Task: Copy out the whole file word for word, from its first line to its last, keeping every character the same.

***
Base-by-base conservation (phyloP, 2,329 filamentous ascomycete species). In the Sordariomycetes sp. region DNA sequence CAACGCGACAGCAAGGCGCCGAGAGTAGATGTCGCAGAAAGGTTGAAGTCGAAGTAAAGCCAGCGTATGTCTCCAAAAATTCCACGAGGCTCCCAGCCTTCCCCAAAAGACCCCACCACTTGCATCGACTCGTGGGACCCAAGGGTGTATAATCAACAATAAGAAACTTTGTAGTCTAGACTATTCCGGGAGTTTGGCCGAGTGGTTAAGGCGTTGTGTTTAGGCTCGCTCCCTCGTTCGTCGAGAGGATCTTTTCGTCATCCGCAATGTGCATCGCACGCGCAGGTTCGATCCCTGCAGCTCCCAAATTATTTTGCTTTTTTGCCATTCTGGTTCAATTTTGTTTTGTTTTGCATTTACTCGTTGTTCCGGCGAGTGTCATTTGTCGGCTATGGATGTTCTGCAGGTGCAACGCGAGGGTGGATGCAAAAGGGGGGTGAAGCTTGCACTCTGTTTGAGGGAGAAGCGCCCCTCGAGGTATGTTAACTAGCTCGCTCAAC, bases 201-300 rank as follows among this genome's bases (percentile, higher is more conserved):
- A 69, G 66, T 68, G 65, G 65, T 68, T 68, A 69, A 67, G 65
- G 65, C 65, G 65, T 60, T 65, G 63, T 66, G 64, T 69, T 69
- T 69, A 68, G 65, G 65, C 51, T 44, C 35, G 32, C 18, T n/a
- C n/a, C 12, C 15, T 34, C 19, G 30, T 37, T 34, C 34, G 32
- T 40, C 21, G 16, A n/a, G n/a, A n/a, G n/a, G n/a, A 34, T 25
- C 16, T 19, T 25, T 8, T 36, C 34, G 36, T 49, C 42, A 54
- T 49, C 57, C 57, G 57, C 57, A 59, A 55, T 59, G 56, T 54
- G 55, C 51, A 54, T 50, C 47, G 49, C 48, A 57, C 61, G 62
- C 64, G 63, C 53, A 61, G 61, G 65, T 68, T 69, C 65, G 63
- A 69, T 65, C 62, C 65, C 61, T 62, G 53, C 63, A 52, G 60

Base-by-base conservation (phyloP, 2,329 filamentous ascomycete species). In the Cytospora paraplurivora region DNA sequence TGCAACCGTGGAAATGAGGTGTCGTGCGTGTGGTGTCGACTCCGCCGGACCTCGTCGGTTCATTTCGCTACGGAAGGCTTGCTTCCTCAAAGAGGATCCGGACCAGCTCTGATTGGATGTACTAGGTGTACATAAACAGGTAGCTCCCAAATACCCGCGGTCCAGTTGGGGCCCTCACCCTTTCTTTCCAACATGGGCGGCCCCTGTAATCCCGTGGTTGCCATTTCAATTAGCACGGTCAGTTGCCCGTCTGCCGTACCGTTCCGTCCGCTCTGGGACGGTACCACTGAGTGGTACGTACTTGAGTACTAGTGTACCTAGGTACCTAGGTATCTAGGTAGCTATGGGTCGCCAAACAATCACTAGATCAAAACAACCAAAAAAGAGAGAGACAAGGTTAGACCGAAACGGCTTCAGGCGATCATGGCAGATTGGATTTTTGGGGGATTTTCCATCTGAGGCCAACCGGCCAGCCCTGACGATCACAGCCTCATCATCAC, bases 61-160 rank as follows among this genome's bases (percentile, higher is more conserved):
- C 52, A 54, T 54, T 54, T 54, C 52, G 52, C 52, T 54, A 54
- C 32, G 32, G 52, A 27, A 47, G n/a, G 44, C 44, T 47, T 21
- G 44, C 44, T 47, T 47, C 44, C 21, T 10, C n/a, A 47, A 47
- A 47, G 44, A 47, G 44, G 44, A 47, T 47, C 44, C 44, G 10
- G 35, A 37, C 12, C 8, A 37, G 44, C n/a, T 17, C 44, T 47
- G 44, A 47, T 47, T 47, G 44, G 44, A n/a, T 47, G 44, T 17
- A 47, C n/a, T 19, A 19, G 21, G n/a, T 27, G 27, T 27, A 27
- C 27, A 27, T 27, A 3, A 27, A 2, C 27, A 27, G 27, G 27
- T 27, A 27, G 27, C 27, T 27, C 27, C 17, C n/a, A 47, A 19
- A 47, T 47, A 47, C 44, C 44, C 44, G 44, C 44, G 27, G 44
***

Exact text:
Base-by-base conservation (phyloP, 2,329 filamentous ascomycete species). In the Sordariomycetes sp. region DNA sequence CAACGCGACAGCAAGGCGCCGAGAGTAGATGTCGCAGAAAGGTTGAAGTCGAAGTAAAGCCAGCGTATGTCTCCAAAAATTCCACGAGGCTCCCAGCCTTCCCCAAAAGACCCCACCACTTGCATCGACTCGTGGGACCCAAGGGTGTATAATCAACAATAAGAAACTTTGTAGTCTAGACTATTCCGGGAGTTTGGCCGAGTGGTTAAGGCGTTGTGTTTAGGCTCGCTCCCTCGTTCGTCGAGAGGATCTTTTCGTCATCCGCAATGTGCATCGCACGCGCAGGTTCGATCCCTGCAGCTCCCAAATTATTTTGCTTTTTTGCCATTCTGGTTCAATTTTGTTTTGTTTTGCATTTACTCGTTGTTCCGGCGAGTGTCATTTGTCGGCTATGGATGTTCTGCAGGTGCAACGCGAGGGTGGATGCAAAAGGGGGGTGAAGCTTGCACTCTGTTTGAGGGAGAAGCGCCCCTCGAGGTATGTTAACTAGCTCGCTCAAC, bases 201-300 rank as follows among this genome's bases (percentile, higher is more conserved):
- A 69, G 66, T 68, G 65, G 65, T 68, T 68, A 69, A 67, G 65
- G 65, C 65, G 65, T 60, T 65, G 63, T 66, G 64, T 69, T 69
- T 69, A 68, G 65, G 65, C 51, T 44, C 35, G 32, C 18, T n/a
- C n/a, C 12, C 15, T 34, C 19, G 30, T 37, T 34, C 34, G 32
- T 40, C 21, G 16, A n/a, G n/a, A n/a, G n/a, G n/a, A 34, T 25
- C 16, T 19, T 25, T 8, T 36, C 34, G 36, T 49, C 42, A 54
- T 49, C 57, C 57, G 57, C 57, A 59, A 55, T 59, G 56, T 54
- G 55, C 51, A 54, T 50, C 47, G 49, C 48, A 57, C 61, G 62
- C 64, G 63, C 53, A 61, G 61, G 65, T 68, T 69, C 65, G 63
- A 69, T 65, C 62, C 65, C 61, T 62, G 53, C 63, A 52, G 60

Base-by-base conservation (phyloP, 2,329 filamentous ascomycete species). In the Cytospora paraplurivora region DNA sequence TGCAACCGTGGAAATGAGGTGTCGTGCGTGTGGTGTCGACTCCGCCGGACCTCGTCGGTTCATTTCGCTACGGAAGGCTTGCTTCCTCAAAGAGGATCCGGACCAGCTCTGATTGGATGTACTAGGTGTACATAAACAGGTAGCTCCCAAATACCCGCGGTCCAGTTGGGGCCCTCACCCTTTCTTTCCAACATGGGCGGCCCCTGTAATCCCGTGGTTGCCATTTCAATTAGCACGGTCAGTTGCCCGTCTGCCGTACCGTTCCGTCCGCTCTGGGACGGTACCACTGAGTGGTACGTACTTGAGTACTAGTGTACCTAGGTACCTAGGTATCTAGGTAGCTATGGGTCGCCAAACAATCACTAGATCAAAACAACCAAAAAAGAGAGAGACAAGGTTAGACCGAAACGGCTTCAGGCGATCATGGCAGATTGGATTTTTGGGGGATTTTCCATCTGAGGCCAACCGGCCAGCCCTGACGATCACAGCCTCATCATCAC, bases 61-160 rank as follows among this genome's bases (percentile, higher is more conserved):
- C 52, A 54, T 54, T 54, T 54, C 52, G 52, C 52, T 54, A 54
- C 32, G 32, G 52, A 27, A 47, G n/a, G 44, C 44, T 47, T 21
- G 44, C 44, T 47, T 47, C 44, C 21, T 10, C n/a, A 47, A 47
- A 47, G 44, A 47, G 44, G 44, A 47, T 47, C 44, C 44, G 10
- G 35, A 37, C 12, C 8, A 37, G 44, C n/a, T 17, C 44, T 47
- G 44, A 47, T 47, T 47, G 44, G 44, A n/a, T 47, G 44, T 17
- A 47, C n/a, T 19, A 19, G 21, G n/a, T 27, G 27, T 27, A 27
- C 27, A 27, T 27, A 3, A 27, A 2, C 27, A 27, G 27, G 27
- T 27, A 27, G 27, C 27, T 27, C 27, C 17, C n/a, A 47, A 19
- A 47, T 47, A 47, C 44, C 44, C 44, G 44, C 44, G 27, G 44